Ask yourself "how much time can I afford?" Job searching, like many things, follows the law of 'you get out of it what you put into it.' The more time you spend, the greater your chances of finding your "dream job".
But there is an inevitable trade-off: you also need time to fill out application forms, create cover letters, polish your resume, prepare for the interviews, and of course, live your life. The full process of searching for the right job to accepting an offer is almost a full-time job in itself.
Many people can't spend that kind of time, so the next best thing is to start early and look over a longer period of time. Decide how much time per week you are willing to put into the job search process and stick to it. Next you should decide what to do in the event you are not successful within the time you have allotted. Can you afford to keep looking and are you willing to try different kinds of jobs?
Once you've decided your time requirements, the next step is to decide when you are going to begin the job search . Just because you might be a student at the beginning or middle of your program doesn't mean that you shouldn't practice searching for that dream job today. You can take actions immediately that increases the flow of opportunities that would interest you.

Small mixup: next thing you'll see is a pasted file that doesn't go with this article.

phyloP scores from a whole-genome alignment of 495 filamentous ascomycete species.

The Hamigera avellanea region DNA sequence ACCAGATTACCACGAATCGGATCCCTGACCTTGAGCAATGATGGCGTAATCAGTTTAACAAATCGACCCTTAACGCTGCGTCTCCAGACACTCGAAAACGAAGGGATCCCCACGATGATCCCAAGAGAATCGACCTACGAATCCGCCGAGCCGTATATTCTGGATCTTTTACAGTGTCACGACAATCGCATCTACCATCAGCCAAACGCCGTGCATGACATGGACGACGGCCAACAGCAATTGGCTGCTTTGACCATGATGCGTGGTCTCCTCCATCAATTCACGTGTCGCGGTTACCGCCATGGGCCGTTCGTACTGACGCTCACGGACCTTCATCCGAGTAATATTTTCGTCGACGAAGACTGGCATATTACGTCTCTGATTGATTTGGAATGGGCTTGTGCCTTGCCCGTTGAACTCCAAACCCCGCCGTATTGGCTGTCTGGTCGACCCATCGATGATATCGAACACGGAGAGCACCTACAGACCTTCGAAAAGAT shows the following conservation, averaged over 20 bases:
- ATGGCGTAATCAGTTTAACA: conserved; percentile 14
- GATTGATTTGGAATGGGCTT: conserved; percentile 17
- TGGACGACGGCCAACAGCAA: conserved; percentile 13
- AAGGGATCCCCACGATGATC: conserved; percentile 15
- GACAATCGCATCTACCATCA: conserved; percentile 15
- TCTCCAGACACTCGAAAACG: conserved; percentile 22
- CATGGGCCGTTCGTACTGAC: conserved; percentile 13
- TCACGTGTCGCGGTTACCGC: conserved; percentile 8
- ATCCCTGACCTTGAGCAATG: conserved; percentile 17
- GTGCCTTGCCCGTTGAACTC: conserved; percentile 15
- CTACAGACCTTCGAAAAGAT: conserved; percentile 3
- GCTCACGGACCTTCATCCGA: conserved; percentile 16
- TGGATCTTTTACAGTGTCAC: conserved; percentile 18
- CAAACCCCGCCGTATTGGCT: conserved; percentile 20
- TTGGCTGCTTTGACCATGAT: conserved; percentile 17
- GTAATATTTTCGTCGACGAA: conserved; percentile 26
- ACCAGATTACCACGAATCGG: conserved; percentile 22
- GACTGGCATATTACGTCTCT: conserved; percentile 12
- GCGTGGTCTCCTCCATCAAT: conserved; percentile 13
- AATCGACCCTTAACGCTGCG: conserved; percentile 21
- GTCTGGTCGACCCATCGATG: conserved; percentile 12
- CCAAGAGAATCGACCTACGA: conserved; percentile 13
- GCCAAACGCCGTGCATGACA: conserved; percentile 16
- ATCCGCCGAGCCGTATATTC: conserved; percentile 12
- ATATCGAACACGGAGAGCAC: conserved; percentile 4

Try locating sources of job advertisements in different types of papers and magazines, physical job boards, job hotlines, government or corporate hotlines or websites, career websites and newsgroups. Some of the on-line varieties carry the potential to have job notifications sent to you automatically by e-mail. Even though you will not be applying to these jobs, you can learn from the types of opportunities that are available, and also arrange a system that gives you a steady influx of job opportunities.
Employers are often more than happy to show you around, and give you insights
into their business, if they know you aren't desperate for a job. You can ask
what electives to take that would make you a more worthy candidate.
Bookmarking interesting job ads can be addictive and result in an overwhelming volume to sort through later. To prevent this, you need to figure out what you need to be healthy and happy. What kind of work environment, employer and location suits you best? For example, would you like to work for a family owned or start-up company, or is it a large corporation that that will get you where you want to be in life. If you're willing to relocate for work, what do you need from the city or town you move to in order to feel healthy and happy - do you need to be by the mountains, the beach, a bussy downtown-core or near schools for your kids? Once you figure out the optimal conditions for yourself, you can judge whether a job opportunity just sounds interesting, or really suits your needs and wants, and how much you're willing to compromise for either your life or career needs. Mapping your needs will train you to research quality over quantity.